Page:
So many Internet Nimrods require blast and kick to get the full experience.

The leading good quality sporting rifle here is the CZ 452 or 455 American.
Of course you can spend as much as you care to on a serious target .22 but the CZ will take you a long way.

Check in with my friends at Rimfire Sports, with special attention to the CMP Sporter stuff.
http://rimfireshooting.com/index.php?act=idx
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Old July 24, 2012, 11:32 PM   #16
achilles00775
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Wow, Mr. Watson. this is really great!

I was just getting ready to ask you what you would recommend, and i see you've already beat me to it!

I feel so excited.

Words can't describe my thanks!
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Old July 25, 2012, 02:44 PM   #17
4EVERM-14
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If you chose a .22LR and are seriously interested in learning the art of shooting
look at the Savage MKII FVT. It's not the prettiest rifle but comes complete with a good trigger ,Target type sights and heavy barrel. About $360. With this rifle, a spotting scope and sling you can practice position shooting on a budget. Shooting at a randomly obtained bullseye target can be fun but limits the learning curve. I suggest shooting at regulation targets at the correct distance. 50 foot Smallbore,50 yard Smallbore,100 yard Smallbore, 50 meter international. This allows you to keep score and track your progress. You can also see how you rate with others across the nation.
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Old July 25, 2012, 07:02 PM   #18
achilles00775
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Thanks, 4everm, I just happened to catch this.

do you think it's possible for someone to try (at the very most) also up to 200 yards with the .22lr?
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Old July 25, 2012, 07:13 PM   #19
Jim Watson
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Yes there is shooting with .22s up to and beyond 200 yards.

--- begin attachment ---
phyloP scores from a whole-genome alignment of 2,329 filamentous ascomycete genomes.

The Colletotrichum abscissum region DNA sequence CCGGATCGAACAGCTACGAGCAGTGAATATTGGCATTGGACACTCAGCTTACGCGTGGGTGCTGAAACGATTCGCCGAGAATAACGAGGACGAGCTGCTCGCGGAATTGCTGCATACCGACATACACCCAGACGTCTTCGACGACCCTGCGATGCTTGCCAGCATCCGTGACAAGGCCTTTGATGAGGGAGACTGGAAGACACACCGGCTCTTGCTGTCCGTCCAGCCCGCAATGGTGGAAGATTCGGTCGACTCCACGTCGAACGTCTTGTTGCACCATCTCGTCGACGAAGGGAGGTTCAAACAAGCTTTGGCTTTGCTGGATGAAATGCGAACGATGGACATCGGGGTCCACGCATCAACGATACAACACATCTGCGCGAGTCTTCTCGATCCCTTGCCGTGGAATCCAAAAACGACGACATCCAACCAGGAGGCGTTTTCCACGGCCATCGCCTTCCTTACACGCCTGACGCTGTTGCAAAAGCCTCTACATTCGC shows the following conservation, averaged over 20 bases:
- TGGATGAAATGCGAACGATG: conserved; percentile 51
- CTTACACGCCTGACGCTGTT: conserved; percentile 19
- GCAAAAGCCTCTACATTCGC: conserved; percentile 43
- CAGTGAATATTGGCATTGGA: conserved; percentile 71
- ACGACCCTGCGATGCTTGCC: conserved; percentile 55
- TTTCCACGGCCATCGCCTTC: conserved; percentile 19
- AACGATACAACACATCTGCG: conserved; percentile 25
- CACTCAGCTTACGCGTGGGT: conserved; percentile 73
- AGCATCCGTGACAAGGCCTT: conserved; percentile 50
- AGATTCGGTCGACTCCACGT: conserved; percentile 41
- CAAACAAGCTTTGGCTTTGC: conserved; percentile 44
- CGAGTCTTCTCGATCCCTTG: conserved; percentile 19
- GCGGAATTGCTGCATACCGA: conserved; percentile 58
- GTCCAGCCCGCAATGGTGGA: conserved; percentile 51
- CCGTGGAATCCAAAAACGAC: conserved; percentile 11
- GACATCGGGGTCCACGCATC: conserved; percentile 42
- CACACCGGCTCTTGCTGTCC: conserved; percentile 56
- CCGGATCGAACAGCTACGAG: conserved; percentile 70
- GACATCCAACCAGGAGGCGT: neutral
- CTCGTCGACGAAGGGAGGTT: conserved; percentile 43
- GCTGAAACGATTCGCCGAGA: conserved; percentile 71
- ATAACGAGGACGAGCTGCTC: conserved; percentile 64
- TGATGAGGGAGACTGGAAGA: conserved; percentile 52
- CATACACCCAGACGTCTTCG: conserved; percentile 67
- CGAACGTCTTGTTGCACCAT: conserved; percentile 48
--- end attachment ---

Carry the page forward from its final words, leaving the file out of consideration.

BPCR .22 Metallic Silhouette is an extremely specialized sport that shoots out to 200 metres, but there are others.
http://www.22bpcra.org/history-objective.html

I think you should get proficient at 50 and 100 yards before you start at ranges that are really long for the caliber, though.
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Old July 26, 2012, 01:40 AM   #20
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.22 will build great fundamentals.
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Old July 26, 2012, 08:50 AM   #21
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Oh boy looks like I am hooked again .BPCR
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Old July 26, 2012, 10:58 AM   #22
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Careful, that is an expensive habit; and a period type .22 single shot is just the tip of the iceberg. A good .45-70 or such is an expensive rifle and loading good ammunition for it is demanding and time consuming.
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Old July 26, 2012, 02:29 PM   #23
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Quote:
do you think it's possible for someone to try (at the very most) also up to 200 yards with the .22lr?
The SR42 Highpower target is very close to the old 200yard Smallbore target. The .22 is surprisingly accurate even at that distance. Standard velocity ammunition is more accurate. Shooting at 200 yards with a .22 is similar to a highpower rifle shooting at 1000yards. Really have to watch the wind but it's a trip trying to shoot X's.
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Old July 30, 2012, 04:23 PM   #24
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I played the small bore rifle silhouette for a few years. Still have a setup .A RUGER 77 22 WITH A 8 X 32 scope.
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Old August 14, 2012, 05:09 PM   #25
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achilles00775

Re long range rifle competition, not this "F class", I used to shoot 1000 yard competition at Camp Perry, Ohio, excluding the Nationals, the Ohio
Rifle and Pistol Association used to have regularly scheduled matches at Camp Perry. these included both The National Match Course (200, 300 and 600 yards), and 1000 yard matches fired with "service rifles", back then they were Garands and M1A's , some still fired Springfields. NRA Match Rifles were bolt actions, fired with "iron sights" or scopes, as per the match program.

Also fired NMC and Long Range competition at Quantico MCB, and Stone Bay, Camp Lejeune, Jacksonville, N.C. There were regularly scheduled matches at these locations, also Cherry Point MCAS, Havelock, N.C.

Re Quantico, check with MCDEC there, or contact the base itself. Ditto for other military installations, which usually have a "Rod and Gun Club" on post. I'm no longer active in high power rifle competition, however I would assume that shooting goes on at these locations.